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Intel NUC Beast Canyon review

Intel's Beast Canyon offers up stellar performance in an unbelievably small package.

(Image: © Future)

Our Verdict

The latest Intel NUC isn't the cheapest small form factor gaming PC you can buy, but it does pack a hell of a lot of power and charm into its compact chassis.

For

  • Great performance for work and play
  • Tiny size fits a full-size GPU
  • Excellent selection of IO ports

Against

  • Very expensive
  • Not much room for upgrade

PC Gamer Verdict

The latest Intel NUC isn't the cheapest small form factor gaming PC you can buy, but it does pack a hell of a lot of power and charm into its compact chassis.

Pros

  • + Great performance for work and play
  • + Tiny size fits a full-size GPU
  • + Excellent selection of IO ports

Cons

  • - Very expensive
  • - Not much room for upgrade

The Intel NUC Beast Canyon is the Godzilla of NUCs. But it's still small, so maybe the Godzuki of NUCs. Starting at $1,399, Beast Canyon is built around an Intel NUC 11 Extreme. Somehow Intel has managed to fit a full-sized discrete GPU alongside it in one of the most interesting small form factor gaming rigs I’ve encountered. At just eight liters, the chassis, with its striking ‘Calaveras’ style skull logo on the front, makes quite the statement (and raises many an eyebrow) when on display on your desk or TV cabinet. 

Intel NUC Beast Canyon Specs

CPU: Intel Core i9 11900KB
GPU: Nvidia GeForce RTX 3060 Ti
Memory: 16GB DDR4
Storage: 512GB NVMe SSD
Front I/O: 1x 3.5mm audio jack, 2x USB 3.2 Gen 1, 1x UHS II SD Card Reader.
Rear I/O: 2x Thunderbolt 4, 6x USB 3.1 Gen 2, audio ports, 2.5G Ethernet, 1 DisplayPort, 2x HDMI
Connectivity: Wi-Fi 6, Bluetooth 5.0, LAN
PSU:
650W 80 Plus Gold
Dimensions:  14.1 x 7.4 x 4.7 inches
Price: $3,000 (£3,000)

Beast Canyon is available with either a Core i9 or Core i7 processor. I've got the flagship Core i9 11900KB here, which is part of the special 65W B-series Tiger Lake family. It’s not as fast as the regular 11900K, having a slower base clock of  3.3Ghz and a boost of just 4.3Ghz.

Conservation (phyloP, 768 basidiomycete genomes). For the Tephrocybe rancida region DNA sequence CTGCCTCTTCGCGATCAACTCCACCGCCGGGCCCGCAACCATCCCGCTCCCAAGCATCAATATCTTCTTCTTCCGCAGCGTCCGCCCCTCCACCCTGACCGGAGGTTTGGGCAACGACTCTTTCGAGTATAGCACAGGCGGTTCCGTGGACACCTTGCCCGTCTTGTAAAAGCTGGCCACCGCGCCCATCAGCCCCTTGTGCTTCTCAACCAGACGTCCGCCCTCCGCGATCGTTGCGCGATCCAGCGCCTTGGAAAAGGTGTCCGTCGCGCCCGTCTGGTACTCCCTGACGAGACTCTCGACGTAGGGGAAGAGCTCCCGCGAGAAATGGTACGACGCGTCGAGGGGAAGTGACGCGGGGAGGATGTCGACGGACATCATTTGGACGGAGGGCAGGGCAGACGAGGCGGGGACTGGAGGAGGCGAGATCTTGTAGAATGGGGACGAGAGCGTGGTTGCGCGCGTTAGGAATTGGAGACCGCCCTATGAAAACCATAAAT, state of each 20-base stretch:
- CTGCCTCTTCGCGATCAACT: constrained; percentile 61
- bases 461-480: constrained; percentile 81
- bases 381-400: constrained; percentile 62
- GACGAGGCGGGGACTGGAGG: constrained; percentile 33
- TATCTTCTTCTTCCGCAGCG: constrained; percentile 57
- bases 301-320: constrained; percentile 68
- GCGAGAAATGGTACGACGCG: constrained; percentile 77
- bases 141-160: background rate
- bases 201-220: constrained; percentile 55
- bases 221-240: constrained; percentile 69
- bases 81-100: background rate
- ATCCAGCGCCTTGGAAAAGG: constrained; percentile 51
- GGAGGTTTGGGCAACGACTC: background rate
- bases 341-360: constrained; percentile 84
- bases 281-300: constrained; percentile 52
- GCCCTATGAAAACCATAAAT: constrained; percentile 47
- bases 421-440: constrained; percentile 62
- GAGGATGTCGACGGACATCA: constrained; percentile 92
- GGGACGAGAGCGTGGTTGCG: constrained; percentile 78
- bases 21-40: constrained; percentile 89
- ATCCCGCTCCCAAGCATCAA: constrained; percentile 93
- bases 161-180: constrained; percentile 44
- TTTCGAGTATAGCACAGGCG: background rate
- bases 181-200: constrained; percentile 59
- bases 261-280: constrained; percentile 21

It’s unlocked though, so you can try and squeeze a little more out of it. In testing, this CPU is more than sufficient for most games, so the benefit of overclocking it isn't obvious. Aside from the core compute elements, everything else is customizable and the unit sent for testing came with an Asus Dual RTX 3060 Ti, 16GB of RAM, and a 512GB NVMe M.2 SSD. You can of course switch these up for higher capacity components thanks to the modular nature of the Beast.

The heart of each Beast Canyon is the Compute Element that houses the CPU soldered to a motherboard and connects to the rest of the system via a PCIe 4.0 x16 Slot. You can swap this out for an upgrade down the road. The Compute Element also contains the bulk of the IO including offering support for dual Thunderbolt 4, eight USB 3.1 Gen 2, a UHS-II SD Card reader, 2.5Gb Ethernet, and an HDMI 2.0. Also, depending on whether you have a discrete GPU, you’ll get up to two HDMI 2.1 and a DisplayPort 1.4. 

Beast Canyon measures 14.1 inches front to back, 7.4 inches wide, and 4.7 inches high which is enough to house a 12-inch long discrete GPU and a 650W 80Plus Gold power supply to give enough juice to everything.